Now is not the time to throw away our significant investment in the census by rushing key census operations and forcing the Census Bureau to produce an unfinished census of unacceptable quality. Every state and every community will be harmed by the effort to rush the remaining operations, inevitably resulting in an unfinished count that all Americans must live with for the next ten years. A poorly executed census could hurt a diverse range of communities in every corner of the country, leaving them underrepresented in Congress and depriving them of critical federal resources.  Congress must give all communities and census workers the time and resources they need to produce a complete, accurate count.


[1] See, e.g. Evenwel v. Abbott, 136 S. Ct. 1120, 1127-28 (2016), noting that “Constitutional history shows that, at the time of the founding, the Framers endorsed allocating House seats to States based on total population. Debating what would become the Fourteenth Amendment, Congress reconsidered the proper basis for apportioning House seats. Retaining the total-population rule, Congress rejected proposals to allocate House seats to States on the basis of voter population. See U. S. Const., Amdt. 14, §2. The Framers recognized that use of a total-population baseline served the principle of representational equality.”; See also, Crocker, R. (Oct. 30, 2015). Apportioning Seats in the U.S. House of Representatives Using the 2013 Estimated Citizen Population. Congressional Research Service.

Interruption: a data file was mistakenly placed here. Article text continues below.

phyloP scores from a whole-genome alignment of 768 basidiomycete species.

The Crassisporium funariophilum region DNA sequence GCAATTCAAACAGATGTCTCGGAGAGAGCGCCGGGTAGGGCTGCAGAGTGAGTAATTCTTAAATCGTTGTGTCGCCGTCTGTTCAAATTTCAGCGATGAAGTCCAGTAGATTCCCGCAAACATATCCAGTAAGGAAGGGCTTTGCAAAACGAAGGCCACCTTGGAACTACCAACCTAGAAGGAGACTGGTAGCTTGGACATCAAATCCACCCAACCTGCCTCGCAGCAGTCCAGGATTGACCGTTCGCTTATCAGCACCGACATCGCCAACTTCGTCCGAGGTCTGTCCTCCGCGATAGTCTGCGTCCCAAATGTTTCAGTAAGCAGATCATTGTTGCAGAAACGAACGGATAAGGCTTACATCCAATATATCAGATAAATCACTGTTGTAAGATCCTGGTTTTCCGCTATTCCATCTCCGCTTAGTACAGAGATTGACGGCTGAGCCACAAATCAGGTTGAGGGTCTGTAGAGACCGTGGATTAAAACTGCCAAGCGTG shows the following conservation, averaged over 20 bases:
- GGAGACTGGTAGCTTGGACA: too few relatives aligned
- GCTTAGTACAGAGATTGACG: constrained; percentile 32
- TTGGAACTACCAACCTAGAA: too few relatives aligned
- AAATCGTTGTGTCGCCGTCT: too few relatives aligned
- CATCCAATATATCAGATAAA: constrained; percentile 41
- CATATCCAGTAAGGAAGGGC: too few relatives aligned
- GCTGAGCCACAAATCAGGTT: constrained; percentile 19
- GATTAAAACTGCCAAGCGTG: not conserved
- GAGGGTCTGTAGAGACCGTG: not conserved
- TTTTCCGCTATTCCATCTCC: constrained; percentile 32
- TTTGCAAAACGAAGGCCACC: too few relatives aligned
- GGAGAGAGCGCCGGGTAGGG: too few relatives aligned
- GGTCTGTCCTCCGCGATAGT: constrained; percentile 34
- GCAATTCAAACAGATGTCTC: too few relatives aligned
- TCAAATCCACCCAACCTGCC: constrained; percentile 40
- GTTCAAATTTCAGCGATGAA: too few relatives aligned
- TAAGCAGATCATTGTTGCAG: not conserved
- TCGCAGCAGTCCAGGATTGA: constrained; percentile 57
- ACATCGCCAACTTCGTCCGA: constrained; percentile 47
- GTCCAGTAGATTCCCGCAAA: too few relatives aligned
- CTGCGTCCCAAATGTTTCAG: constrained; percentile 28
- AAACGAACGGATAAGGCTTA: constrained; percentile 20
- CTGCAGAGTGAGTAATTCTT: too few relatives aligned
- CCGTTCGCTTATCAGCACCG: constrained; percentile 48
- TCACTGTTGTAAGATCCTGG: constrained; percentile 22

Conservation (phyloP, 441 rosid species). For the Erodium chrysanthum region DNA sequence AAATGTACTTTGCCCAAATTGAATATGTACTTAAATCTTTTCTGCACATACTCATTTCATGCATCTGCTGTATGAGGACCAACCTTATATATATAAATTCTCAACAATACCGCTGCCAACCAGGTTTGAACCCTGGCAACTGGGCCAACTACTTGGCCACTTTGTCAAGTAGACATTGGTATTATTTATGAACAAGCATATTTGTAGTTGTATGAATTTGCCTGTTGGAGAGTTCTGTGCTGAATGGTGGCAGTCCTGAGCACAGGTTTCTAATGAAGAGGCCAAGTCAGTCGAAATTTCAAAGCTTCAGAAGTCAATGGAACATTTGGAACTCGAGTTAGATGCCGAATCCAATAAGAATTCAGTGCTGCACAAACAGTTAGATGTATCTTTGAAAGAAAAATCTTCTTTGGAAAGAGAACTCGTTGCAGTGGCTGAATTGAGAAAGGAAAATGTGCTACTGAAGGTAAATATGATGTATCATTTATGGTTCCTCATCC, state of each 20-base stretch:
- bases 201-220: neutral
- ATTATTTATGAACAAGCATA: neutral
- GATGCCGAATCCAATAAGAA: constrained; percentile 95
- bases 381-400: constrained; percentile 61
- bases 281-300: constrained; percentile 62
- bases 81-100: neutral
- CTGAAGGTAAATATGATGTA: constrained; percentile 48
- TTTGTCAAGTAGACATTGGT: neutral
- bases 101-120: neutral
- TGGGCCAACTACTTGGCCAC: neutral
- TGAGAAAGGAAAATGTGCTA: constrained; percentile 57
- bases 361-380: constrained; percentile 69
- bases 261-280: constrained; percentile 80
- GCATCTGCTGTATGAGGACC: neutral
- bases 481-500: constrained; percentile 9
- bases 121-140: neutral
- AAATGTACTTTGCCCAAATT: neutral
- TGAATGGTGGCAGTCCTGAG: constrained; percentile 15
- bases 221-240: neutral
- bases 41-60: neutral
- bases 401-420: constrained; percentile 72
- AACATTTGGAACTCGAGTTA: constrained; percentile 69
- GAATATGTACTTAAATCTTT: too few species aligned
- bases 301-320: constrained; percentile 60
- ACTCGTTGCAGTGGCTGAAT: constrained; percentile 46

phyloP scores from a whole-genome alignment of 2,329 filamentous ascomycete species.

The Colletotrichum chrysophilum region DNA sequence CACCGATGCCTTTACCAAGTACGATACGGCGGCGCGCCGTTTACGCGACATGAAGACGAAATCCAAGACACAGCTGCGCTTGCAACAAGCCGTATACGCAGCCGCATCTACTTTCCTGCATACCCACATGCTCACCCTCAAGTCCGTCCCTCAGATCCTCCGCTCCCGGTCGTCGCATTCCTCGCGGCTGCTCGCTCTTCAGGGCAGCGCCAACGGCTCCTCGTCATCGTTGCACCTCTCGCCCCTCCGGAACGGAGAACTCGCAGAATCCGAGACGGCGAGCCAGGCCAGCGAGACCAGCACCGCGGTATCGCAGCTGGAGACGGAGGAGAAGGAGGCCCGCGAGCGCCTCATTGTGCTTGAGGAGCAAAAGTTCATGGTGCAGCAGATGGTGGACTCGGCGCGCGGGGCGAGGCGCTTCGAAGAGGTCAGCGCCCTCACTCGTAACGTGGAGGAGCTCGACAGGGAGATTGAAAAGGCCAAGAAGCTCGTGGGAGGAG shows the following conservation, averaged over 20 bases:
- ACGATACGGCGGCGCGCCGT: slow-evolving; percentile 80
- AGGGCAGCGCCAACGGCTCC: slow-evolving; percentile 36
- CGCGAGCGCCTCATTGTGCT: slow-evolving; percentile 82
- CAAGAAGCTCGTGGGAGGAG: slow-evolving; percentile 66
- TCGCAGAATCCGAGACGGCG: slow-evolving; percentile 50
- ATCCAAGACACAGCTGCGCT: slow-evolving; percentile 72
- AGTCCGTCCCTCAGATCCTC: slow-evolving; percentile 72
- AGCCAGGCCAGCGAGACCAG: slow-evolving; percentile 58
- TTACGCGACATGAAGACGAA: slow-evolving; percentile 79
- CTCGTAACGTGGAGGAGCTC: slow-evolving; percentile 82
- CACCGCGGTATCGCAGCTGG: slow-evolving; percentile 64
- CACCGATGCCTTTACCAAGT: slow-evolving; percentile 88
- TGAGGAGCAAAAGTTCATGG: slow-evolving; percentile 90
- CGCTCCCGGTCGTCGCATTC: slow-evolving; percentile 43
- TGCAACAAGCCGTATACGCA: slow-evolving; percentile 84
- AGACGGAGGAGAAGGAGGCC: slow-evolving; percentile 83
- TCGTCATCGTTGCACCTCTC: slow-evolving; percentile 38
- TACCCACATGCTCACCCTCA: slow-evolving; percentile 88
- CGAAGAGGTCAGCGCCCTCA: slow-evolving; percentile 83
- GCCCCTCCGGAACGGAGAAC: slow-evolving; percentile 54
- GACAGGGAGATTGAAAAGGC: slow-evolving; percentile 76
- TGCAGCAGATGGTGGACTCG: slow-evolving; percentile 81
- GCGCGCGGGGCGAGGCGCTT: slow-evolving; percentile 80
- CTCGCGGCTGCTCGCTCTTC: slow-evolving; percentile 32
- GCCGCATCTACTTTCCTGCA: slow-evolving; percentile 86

[2] Department of Commerce v. New York, 139 S. Ct. 2551 (2019).

[3] U.S. Census Bureau. 2020 Census Operational Adjustments Due to COVID-19.

[4] U.S. Census Bureau. (Apr. 13, 2020). U.S. Department of Commerce Secretary Wilbur Ross and U.S. Census Bureau Director Steven Dillingham Statement on 2020 Census Operational Adjustments Due to COVID-19.

[5] U.S. Census Bureau. (May 15, 2020). Census Bureau Statement on 2020 Operations on Tribal Lands and Reservations.